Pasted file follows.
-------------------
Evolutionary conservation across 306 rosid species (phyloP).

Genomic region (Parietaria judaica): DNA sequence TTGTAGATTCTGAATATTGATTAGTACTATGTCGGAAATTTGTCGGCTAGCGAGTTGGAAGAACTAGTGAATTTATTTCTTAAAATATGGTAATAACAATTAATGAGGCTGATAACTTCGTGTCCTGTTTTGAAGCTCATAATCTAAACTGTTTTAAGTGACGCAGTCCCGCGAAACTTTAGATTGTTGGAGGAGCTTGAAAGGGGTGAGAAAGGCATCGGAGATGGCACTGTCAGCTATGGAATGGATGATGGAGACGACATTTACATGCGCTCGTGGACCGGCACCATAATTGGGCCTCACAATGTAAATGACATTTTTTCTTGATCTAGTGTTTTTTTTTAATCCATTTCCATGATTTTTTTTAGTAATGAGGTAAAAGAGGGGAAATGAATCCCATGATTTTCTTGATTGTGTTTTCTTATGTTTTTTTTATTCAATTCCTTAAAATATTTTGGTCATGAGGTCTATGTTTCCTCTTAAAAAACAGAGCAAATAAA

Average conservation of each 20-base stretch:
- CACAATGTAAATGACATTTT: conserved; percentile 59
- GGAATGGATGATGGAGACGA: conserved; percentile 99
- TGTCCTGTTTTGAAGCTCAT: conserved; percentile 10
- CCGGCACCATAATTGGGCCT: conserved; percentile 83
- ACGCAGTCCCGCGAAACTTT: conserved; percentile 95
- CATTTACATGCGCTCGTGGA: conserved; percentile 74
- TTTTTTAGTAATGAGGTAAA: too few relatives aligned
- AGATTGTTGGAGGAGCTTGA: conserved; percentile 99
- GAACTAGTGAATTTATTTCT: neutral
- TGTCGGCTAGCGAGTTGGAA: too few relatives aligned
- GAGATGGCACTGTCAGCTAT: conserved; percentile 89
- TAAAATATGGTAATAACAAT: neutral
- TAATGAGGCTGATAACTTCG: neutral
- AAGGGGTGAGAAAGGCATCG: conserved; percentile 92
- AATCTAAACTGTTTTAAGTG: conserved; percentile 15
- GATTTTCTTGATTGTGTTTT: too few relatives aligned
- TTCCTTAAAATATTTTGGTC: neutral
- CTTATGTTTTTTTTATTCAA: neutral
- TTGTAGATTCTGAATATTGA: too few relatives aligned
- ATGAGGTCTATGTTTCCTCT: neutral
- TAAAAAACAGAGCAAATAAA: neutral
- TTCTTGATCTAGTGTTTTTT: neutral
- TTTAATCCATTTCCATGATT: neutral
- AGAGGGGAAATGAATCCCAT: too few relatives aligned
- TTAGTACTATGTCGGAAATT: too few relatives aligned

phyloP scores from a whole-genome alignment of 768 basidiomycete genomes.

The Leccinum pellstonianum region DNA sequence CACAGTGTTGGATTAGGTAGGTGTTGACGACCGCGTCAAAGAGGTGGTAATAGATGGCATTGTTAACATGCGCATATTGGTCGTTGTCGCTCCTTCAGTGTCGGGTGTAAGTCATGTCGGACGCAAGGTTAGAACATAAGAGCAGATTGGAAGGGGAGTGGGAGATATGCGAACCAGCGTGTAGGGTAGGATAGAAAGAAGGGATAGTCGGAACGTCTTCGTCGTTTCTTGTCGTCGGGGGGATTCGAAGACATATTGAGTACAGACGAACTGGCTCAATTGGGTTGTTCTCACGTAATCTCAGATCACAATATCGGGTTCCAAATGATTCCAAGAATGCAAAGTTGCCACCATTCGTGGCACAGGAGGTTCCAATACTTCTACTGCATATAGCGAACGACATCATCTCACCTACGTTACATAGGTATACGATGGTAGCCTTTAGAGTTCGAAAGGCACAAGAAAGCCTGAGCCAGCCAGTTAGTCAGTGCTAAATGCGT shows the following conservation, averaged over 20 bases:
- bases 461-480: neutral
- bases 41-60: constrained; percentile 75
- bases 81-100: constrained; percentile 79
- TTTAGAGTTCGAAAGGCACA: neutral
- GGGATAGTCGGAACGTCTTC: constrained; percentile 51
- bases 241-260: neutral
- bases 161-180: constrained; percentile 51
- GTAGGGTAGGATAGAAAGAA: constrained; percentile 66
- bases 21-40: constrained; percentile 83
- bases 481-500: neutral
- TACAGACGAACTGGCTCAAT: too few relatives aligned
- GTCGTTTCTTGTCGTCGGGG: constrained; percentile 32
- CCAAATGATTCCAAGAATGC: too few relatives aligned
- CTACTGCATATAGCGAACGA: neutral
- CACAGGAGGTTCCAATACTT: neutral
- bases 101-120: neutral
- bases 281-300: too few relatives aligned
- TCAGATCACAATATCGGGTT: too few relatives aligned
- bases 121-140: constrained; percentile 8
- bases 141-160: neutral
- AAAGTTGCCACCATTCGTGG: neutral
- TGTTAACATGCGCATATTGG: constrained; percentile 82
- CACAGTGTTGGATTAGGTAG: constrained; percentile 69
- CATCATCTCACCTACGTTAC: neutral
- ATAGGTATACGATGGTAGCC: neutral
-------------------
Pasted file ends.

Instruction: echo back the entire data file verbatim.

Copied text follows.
Evolutionary conservation across 306 rosid species (phyloP).

Genomic region (Parietaria judaica): DNA sequence TTGTAGATTCTGAATATTGATTAGTACTATGTCGGAAATTTGTCGGCTAGCGAGTTGGAAGAACTAGTGAATTTATTTCTTAAAATATGGTAATAACAATTAATGAGGCTGATAACTTCGTGTCCTGTTTTGAAGCTCATAATCTAAACTGTTTTAAGTGACGCAGTCCCGCGAAACTTTAGATTGTTGGAGGAGCTTGAAAGGGGTGAGAAAGGCATCGGAGATGGCACTGTCAGCTATGGAATGGATGATGGAGACGACATTTACATGCGCTCGTGGACCGGCACCATAATTGGGCCTCACAATGTAAATGACATTTTTTCTTGATCTAGTGTTTTTTTTTAATCCATTTCCATGATTTTTTTTAGTAATGAGGTAAAAGAGGGGAAATGAATCCCATGATTTTCTTGATTGTGTTTTCTTATGTTTTTTTTATTCAATTCCTTAAAATATTTTGGTCATGAGGTCTATGTTTCCTCTTAAAAAACAGAGCAAATAAA

Average conservation of each 20-base stretch:
- CACAATGTAAATGACATTTT: conserved; percentile 59
- GGAATGGATGATGGAGACGA: conserved; percentile 99
- TGTCCTGTTTTGAAGCTCAT: conserved; percentile 10
- CCGGCACCATAATTGGGCCT: conserved; percentile 83
- ACGCAGTCCCGCGAAACTTT: conserved; percentile 95
- CATTTACATGCGCTCGTGGA: conserved; percentile 74
- TTTTTTAGTAATGAGGTAAA: too few relatives aligned
- AGATTGTTGGAGGAGCTTGA: conserved; percentile 99
- GAACTAGTGAATTTATTTCT: neutral
- TGTCGGCTAGCGAGTTGGAA: too few relatives aligned
- GAGATGGCACTGTCAGCTAT: conserved; percentile 89
- TAAAATATGGTAATAACAAT: neutral
- TAATGAGGCTGATAACTTCG: neutral
- AAGGGGTGAGAAAGGCATCG: conserved; percentile 92
- AATCTAAACTGTTTTAAGTG: conserved; percentile 15
- GATTTTCTTGATTGTGTTTT: too few relatives aligned
- TTCCTTAAAATATTTTGGTC: neutral
- CTTATGTTTTTTTTATTCAA: neutral
- TTGTAGATTCTGAATATTGA: too few relatives aligned
- ATGAGGTCTATGTTTCCTCT: neutral
- TAAAAAACAGAGCAAATAAA: neutral
- TTCTTGATCTAGTGTTTTTT: neutral
- TTTAATCCATTTCCATGATT: neutral
- AGAGGGGAAATGAATCCCAT: too few relatives aligned
- TTAGTACTATGTCGGAAATT: too few relatives aligned

phyloP scores from a whole-genome alignment of 768 basidiomycete genomes.

The Leccinum pellstonianum region DNA sequence CACAGTGTTGGATTAGGTAGGTGTTGACGACCGCGTCAAAGAGGTGGTAATAGATGGCATTGTTAACATGCGCATATTGGTCGTTGTCGCTCCTTCAGTGTCGGGTGTAAGTCATGTCGGACGCAAGGTTAGAACATAAGAGCAGATTGGAAGGGGAGTGGGAGATATGCGAACCAGCGTGTAGGGTAGGATAGAAAGAAGGGATAGTCGGAACGTCTTCGTCGTTTCTTGTCGTCGGGGGGATTCGAAGACATATTGAGTACAGACGAACTGGCTCAATTGGGTTGTTCTCACGTAATCTCAGATCACAATATCGGGTTCCAAATGATTCCAAGAATGCAAAGTTGCCACCATTCGTGGCACAGGAGGTTCCAATACTTCTACTGCATATAGCGAACGACATCATCTCACCTACGTTACATAGGTATACGATGGTAGCCTTTAGAGTTCGAAAGGCACAAGAAAGCCTGAGCCAGCCAGTTAGTCAGTGCTAAATGCGT shows the following conservation, averaged over 20 bases:
- bases 461-480: neutral
- bases 41-60: constrained; percentile 75
- bases 81-100: constrained; percentile 79
- TTTAGAGTTCGAAAGGCACA: neutral
- GGGATAGTCGGAACGTCTTC: constrained; percentile 51
- bases 241-260: neutral
- bases 161-180: constrained; percentile 51
- GTAGGGTAGGATAGAAAGAA: constrained; percentile 66
- bases 21-40: constrained; percentile 83
- bases 481-500: neutral
- TACAGACGAACTGGCTCAAT: too few relatives aligned
- GTCGTTTCTTGTCGTCGGGG: constrained; percentile 32
- CCAAATGATTCCAAGAATGC: too few relatives aligned
- CTACTGCATATAGCGAACGA: neutral
- CACAGGAGGTTCCAATACTT: neutral
- bases 101-120: neutral
- bases 281-300: too few relatives aligned
- TCAGATCACAATATCGGGTT: too few relatives aligned
- bases 121-140: constrained; percentile 8
- bases 141-160: neutral
- AAAGTTGCCACCATTCGTGG: neutral
- TGTTAACATGCGCATATTGG: constrained; percentile 82
- CACAGTGTTGGATTAGGTAG: constrained; percentile 69
- CATCATCTCACCTACGTTAC: neutral
- ATAGGTATACGATGGTAGCC: neutral